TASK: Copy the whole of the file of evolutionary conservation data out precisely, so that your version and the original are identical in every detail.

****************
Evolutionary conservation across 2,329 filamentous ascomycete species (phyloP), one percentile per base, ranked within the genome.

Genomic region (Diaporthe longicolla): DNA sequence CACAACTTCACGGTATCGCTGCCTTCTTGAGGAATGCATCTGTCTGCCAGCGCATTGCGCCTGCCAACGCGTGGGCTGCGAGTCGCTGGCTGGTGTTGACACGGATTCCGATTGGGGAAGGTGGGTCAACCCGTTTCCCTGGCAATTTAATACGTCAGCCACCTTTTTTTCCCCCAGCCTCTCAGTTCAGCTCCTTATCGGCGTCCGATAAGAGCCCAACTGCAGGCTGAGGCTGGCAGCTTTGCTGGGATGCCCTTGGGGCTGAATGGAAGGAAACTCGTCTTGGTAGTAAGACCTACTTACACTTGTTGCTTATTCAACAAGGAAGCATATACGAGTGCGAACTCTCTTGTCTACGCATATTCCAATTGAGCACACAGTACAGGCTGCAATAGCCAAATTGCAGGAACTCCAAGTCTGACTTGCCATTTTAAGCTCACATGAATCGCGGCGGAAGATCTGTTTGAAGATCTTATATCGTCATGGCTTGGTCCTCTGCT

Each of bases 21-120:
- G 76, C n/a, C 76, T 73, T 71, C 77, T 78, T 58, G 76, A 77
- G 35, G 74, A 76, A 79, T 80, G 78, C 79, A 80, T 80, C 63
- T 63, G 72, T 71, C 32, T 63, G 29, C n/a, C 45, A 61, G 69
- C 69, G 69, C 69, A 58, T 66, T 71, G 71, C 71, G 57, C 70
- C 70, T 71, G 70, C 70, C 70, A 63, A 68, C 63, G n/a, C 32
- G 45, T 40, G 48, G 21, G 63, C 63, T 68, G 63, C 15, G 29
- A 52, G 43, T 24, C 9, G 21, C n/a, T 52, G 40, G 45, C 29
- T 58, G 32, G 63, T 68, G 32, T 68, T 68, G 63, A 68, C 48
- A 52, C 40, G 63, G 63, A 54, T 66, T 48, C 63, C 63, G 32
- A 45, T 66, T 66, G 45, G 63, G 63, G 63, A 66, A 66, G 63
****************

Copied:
Evolutionary conservation across 2,329 filamentous ascomycete species (phyloP), one percentile per base, ranked within the genome.

Genomic region (Diaporthe longicolla): DNA sequence CACAACTTCACGGTATCGCTGCCTTCTTGAGGAATGCATCTGTCTGCCAGCGCATTGCGCCTGCCAACGCGTGGGCTGCGAGTCGCTGGCTGGTGTTGACACGGATTCCGATTGGGGAAGGTGGGTCAACCCGTTTCCCTGGCAATTTAATACGTCAGCCACCTTTTTTTCCCCCAGCCTCTCAGTTCAGCTCCTTATCGGCGTCCGATAAGAGCCCAACTGCAGGCTGAGGCTGGCAGCTTTGCTGGGATGCCCTTGGGGCTGAATGGAAGGAAACTCGTCTTGGTAGTAAGACCTACTTACACTTGTTGCTTATTCAACAAGGAAGCATATACGAGTGCGAACTCTCTTGTCTACGCATATTCCAATTGAGCACACAGTACAGGCTGCAATAGCCAAATTGCAGGAACTCCAAGTCTGACTTGCCATTTTAAGCTCACATGAATCGCGGCGGAAGATCTGTTTGAAGATCTTATATCGTCATGGCTTGGTCCTCTGCT

Each of bases 21-120:
- G 76, C n/a, C 76, T 73, T 71, C 77, T 78, T 58, G 76, A 77
- G 35, G 74, A 76, A 79, T 80, G 78, C 79, A 80, T 80, C 63
- T 63, G 72, T 71, C 32, T 63, G 29, C n/a, C 45, A 61, G 69
- C 69, G 69, C 69, A 58, T 66, T 71, G 71, C 71, G 57, C 70
- C 70, T 71, G 70, C 70, C 70, A 63, A 68, C 63, G n/a, C 32
- G 45, T 40, G 48, G 21, G 63, C 63, T 68, G 63, C 15, G 29
- A 52, G 43, T 24, C 9, G 21, C n/a, T 52, G 40, G 45, C 29
- T 58, G 32, G 63, T 68, G 32, T 68, T 68, G 63, A 68, C 48
- A 52, C 40, G 63, G 63, A 54, T 66, T 48, C 63, C 63, G 32
- A 45, T 66, T 66, G 45, G 63, G 63, G 63, A 66, A 66, G 63